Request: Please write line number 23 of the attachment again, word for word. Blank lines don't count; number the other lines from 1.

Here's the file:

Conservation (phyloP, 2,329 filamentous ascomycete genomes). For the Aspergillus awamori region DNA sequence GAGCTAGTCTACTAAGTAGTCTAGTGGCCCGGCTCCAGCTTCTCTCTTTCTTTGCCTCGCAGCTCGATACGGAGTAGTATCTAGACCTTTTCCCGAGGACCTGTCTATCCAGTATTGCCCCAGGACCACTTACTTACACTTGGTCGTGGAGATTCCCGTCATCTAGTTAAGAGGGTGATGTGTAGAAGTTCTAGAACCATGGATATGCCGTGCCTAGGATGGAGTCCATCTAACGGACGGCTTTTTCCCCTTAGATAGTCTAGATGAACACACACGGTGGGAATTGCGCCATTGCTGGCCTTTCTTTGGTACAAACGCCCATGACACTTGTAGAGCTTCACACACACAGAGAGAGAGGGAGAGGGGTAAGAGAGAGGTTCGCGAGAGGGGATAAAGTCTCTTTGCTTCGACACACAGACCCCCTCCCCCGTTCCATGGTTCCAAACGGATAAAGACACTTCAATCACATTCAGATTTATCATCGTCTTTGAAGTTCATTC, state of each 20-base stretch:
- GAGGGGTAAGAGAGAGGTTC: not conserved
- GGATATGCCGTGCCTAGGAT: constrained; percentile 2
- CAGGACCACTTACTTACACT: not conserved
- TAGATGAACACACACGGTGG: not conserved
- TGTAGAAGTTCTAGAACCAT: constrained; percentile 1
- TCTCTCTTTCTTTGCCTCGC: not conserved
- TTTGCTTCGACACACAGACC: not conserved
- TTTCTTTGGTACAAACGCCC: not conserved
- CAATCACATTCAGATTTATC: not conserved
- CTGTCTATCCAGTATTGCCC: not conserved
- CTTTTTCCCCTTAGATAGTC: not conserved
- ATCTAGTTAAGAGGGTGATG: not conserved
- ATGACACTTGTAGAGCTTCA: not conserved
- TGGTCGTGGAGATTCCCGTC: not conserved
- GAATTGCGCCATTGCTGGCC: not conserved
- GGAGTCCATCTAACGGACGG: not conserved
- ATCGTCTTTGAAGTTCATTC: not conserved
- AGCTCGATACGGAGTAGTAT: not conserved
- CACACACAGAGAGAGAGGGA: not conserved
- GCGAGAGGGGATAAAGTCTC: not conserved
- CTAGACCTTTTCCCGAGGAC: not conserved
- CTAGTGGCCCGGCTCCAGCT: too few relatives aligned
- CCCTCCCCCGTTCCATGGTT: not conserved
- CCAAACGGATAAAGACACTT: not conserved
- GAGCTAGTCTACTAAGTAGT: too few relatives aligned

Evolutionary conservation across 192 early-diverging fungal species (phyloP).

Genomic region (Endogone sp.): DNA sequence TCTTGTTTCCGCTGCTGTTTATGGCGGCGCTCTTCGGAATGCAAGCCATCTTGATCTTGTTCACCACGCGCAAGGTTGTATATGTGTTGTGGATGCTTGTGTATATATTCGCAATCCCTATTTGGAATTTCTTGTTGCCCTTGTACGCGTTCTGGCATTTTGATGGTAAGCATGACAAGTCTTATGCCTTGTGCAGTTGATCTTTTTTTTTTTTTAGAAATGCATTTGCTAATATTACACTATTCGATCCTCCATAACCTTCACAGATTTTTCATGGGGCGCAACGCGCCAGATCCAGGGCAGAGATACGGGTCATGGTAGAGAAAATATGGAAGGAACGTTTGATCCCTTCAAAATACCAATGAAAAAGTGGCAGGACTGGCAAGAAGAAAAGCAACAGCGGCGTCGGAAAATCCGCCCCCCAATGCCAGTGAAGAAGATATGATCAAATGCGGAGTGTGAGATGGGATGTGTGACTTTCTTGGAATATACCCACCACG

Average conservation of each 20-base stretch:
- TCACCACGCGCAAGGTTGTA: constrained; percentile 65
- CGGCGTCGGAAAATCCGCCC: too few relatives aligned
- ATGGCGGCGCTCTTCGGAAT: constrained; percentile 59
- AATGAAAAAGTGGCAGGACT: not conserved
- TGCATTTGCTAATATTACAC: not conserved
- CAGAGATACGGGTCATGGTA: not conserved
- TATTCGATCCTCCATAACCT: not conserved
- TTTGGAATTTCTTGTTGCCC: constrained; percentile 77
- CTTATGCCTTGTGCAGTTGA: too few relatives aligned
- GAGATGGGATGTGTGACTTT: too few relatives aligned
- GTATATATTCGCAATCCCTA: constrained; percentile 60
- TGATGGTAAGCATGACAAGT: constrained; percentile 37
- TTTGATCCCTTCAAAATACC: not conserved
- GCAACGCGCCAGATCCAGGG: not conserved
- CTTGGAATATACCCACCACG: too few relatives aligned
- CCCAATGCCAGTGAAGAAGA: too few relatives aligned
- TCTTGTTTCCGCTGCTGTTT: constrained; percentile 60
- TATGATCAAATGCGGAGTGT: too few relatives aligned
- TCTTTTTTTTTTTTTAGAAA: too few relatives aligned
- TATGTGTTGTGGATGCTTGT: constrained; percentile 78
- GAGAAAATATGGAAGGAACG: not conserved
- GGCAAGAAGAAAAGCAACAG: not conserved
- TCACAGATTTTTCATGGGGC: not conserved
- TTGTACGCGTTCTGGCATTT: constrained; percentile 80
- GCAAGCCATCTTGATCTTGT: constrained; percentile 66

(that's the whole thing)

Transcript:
- CTAGTGGCCCGGCTCCAGCT: too few relatives aligned